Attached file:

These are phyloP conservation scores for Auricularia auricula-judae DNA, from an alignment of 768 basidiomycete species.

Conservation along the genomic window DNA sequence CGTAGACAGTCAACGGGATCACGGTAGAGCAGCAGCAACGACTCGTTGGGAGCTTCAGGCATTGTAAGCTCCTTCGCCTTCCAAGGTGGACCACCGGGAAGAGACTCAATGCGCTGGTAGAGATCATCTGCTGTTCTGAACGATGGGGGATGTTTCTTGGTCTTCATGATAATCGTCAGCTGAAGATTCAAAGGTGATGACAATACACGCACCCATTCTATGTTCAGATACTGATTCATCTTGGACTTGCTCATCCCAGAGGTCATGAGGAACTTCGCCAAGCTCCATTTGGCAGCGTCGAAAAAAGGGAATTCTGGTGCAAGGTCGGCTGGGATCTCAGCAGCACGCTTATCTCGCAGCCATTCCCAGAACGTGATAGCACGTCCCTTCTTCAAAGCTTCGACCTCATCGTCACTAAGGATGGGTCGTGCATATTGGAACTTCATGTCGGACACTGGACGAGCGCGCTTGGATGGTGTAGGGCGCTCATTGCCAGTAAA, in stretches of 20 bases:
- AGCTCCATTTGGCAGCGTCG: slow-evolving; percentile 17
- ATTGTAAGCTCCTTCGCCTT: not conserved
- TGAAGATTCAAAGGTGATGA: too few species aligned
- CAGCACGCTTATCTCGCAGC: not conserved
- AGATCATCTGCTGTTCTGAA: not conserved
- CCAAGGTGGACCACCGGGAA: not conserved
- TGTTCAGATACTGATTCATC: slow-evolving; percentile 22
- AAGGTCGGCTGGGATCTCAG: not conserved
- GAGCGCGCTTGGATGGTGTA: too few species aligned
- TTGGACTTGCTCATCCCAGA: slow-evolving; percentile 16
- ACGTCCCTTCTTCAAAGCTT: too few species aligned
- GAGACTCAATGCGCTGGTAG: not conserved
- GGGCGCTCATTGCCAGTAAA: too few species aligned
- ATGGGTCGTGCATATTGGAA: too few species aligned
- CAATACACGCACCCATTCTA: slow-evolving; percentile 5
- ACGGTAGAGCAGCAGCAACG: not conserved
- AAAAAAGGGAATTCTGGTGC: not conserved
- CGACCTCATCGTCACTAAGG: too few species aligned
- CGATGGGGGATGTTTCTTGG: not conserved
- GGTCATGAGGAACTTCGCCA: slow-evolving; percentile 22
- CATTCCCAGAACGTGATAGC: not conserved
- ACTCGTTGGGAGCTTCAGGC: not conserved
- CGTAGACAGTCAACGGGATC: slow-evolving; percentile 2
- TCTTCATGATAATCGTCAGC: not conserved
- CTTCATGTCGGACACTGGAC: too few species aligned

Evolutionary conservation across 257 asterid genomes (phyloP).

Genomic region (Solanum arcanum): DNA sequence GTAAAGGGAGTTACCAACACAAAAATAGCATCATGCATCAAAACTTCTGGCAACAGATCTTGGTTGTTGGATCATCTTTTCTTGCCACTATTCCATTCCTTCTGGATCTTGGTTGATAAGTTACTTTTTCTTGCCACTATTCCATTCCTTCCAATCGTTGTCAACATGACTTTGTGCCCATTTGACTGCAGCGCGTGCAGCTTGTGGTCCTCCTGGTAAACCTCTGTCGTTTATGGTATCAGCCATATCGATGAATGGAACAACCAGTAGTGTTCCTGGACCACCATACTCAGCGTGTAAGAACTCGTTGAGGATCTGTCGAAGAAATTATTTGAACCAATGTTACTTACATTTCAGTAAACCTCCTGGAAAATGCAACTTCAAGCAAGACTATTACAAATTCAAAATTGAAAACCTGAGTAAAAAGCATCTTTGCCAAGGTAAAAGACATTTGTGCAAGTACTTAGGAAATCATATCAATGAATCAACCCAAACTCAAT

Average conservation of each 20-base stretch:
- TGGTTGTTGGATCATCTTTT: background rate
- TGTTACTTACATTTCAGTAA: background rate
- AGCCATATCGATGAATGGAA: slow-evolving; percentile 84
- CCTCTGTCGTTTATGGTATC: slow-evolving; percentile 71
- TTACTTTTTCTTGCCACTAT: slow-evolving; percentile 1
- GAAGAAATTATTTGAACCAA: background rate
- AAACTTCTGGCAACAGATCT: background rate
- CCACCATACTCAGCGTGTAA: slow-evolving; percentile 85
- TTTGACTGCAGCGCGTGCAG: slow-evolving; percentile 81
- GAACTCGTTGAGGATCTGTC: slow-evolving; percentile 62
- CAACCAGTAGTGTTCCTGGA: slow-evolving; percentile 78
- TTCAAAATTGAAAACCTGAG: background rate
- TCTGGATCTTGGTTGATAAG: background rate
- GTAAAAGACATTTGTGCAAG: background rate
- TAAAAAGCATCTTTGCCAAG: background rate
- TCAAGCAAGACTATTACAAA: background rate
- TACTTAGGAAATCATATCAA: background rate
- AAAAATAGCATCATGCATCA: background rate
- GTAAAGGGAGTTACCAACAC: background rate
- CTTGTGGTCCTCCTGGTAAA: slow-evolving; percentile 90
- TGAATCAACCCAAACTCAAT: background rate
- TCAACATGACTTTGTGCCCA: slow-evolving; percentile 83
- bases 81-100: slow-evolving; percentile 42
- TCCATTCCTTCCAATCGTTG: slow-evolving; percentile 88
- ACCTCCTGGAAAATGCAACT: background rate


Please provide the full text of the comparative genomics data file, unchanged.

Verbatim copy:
These are phyloP conservation scores for Auricularia auricula-judae DNA, from an alignment of 768 basidiomycete species.

Conservation along the genomic window DNA sequence CGTAGACAGTCAACGGGATCACGGTAGAGCAGCAGCAACGACTCGTTGGGAGCTTCAGGCATTGTAAGCTCCTTCGCCTTCCAAGGTGGACCACCGGGAAGAGACTCAATGCGCTGGTAGAGATCATCTGCTGTTCTGAACGATGGGGGATGTTTCTTGGTCTTCATGATAATCGTCAGCTGAAGATTCAAAGGTGATGACAATACACGCACCCATTCTATGTTCAGATACTGATTCATCTTGGACTTGCTCATCCCAGAGGTCATGAGGAACTTCGCCAAGCTCCATTTGGCAGCGTCGAAAAAAGGGAATTCTGGTGCAAGGTCGGCTGGGATCTCAGCAGCACGCTTATCTCGCAGCCATTCCCAGAACGTGATAGCACGTCCCTTCTTCAAAGCTTCGACCTCATCGTCACTAAGGATGGGTCGTGCATATTGGAACTTCATGTCGGACACTGGACGAGCGCGCTTGGATGGTGTAGGGCGCTCATTGCCAGTAAA, in stretches of 20 bases:
- AGCTCCATTTGGCAGCGTCG: slow-evolving; percentile 17
- ATTGTAAGCTCCTTCGCCTT: not conserved
- TGAAGATTCAAAGGTGATGA: too few species aligned
- CAGCACGCTTATCTCGCAGC: not conserved
- AGATCATCTGCTGTTCTGAA: not conserved
- CCAAGGTGGACCACCGGGAA: not conserved
- TGTTCAGATACTGATTCATC: slow-evolving; percentile 22
- AAGGTCGGCTGGGATCTCAG: not conserved
- GAGCGCGCTTGGATGGTGTA: too few species aligned
- TTGGACTTGCTCATCCCAGA: slow-evolving; percentile 16
- ACGTCCCTTCTTCAAAGCTT: too few species aligned
- GAGACTCAATGCGCTGGTAG: not conserved
- GGGCGCTCATTGCCAGTAAA: too few species aligned
- ATGGGTCGTGCATATTGGAA: too few species aligned
- CAATACACGCACCCATTCTA: slow-evolving; percentile 5
- ACGGTAGAGCAGCAGCAACG: not conserved
- AAAAAAGGGAATTCTGGTGC: not conserved
- CGACCTCATCGTCACTAAGG: too few species aligned
- CGATGGGGGATGTTTCTTGG: not conserved
- GGTCATGAGGAACTTCGCCA: slow-evolving; percentile 22
- CATTCCCAGAACGTGATAGC: not conserved
- ACTCGTTGGGAGCTTCAGGC: not conserved
- CGTAGACAGTCAACGGGATC: slow-evolving; percentile 2
- TCTTCATGATAATCGTCAGC: not conserved
- CTTCATGTCGGACACTGGAC: too few species aligned

Evolutionary conservation across 257 asterid genomes (phyloP).

Genomic region (Solanum arcanum): DNA sequence GTAAAGGGAGTTACCAACACAAAAATAGCATCATGCATCAAAACTTCTGGCAACAGATCTTGGTTGTTGGATCATCTTTTCTTGCCACTATTCCATTCCTTCTGGATCTTGGTTGATAAGTTACTTTTTCTTGCCACTATTCCATTCCTTCCAATCGTTGTCAACATGACTTTGTGCCCATTTGACTGCAGCGCGTGCAGCTTGTGGTCCTCCTGGTAAACCTCTGTCGTTTATGGTATCAGCCATATCGATGAATGGAACAACCAGTAGTGTTCCTGGACCACCATACTCAGCGTGTAAGAACTCGTTGAGGATCTGTCGAAGAAATTATTTGAACCAATGTTACTTACATTTCAGTAAACCTCCTGGAAAATGCAACTTCAAGCAAGACTATTACAAATTCAAAATTGAAAACCTGAGTAAAAAGCATCTTTGCCAAGGTAAAAGACATTTGTGCAAGTACTTAGGAAATCATATCAATGAATCAACCCAAACTCAAT

Average conservation of each 20-base stretch:
- TGGTTGTTGGATCATCTTTT: background rate
- TGTTACTTACATTTCAGTAA: background rate
- AGCCATATCGATGAATGGAA: slow-evolving; percentile 84
- CCTCTGTCGTTTATGGTATC: slow-evolving; percentile 71
- TTACTTTTTCTTGCCACTAT: slow-evolving; percentile 1
- GAAGAAATTATTTGAACCAA: background rate
- AAACTTCTGGCAACAGATCT: background rate
- CCACCATACTCAGCGTGTAA: slow-evolving; percentile 85
- TTTGACTGCAGCGCGTGCAG: slow-evolving; percentile 81
- GAACTCGTTGAGGATCTGTC: slow-evolving; percentile 62
- CAACCAGTAGTGTTCCTGGA: slow-evolving; percentile 78
- TTCAAAATTGAAAACCTGAG: background rate
- TCTGGATCTTGGTTGATAAG: background rate
- GTAAAAGACATTTGTGCAAG: background rate
- TAAAAAGCATCTTTGCCAAG: background rate
- TCAAGCAAGACTATTACAAA: background rate
- TACTTAGGAAATCATATCAA: background rate
- AAAAATAGCATCATGCATCA: background rate
- GTAAAGGGAGTTACCAACAC: background rate
- CTTGTGGTCCTCCTGGTAAA: slow-evolving; percentile 90
- TGAATCAACCCAAACTCAAT: background rate
- TCAACATGACTTTGTGCCCA: slow-evolving; percentile 83
- bases 81-100: slow-evolving; percentile 42
- TCCATTCCTTCCAATCGTTG: slow-evolving; percentile 88
- ACCTCCTGGAAAATGCAACT: background rate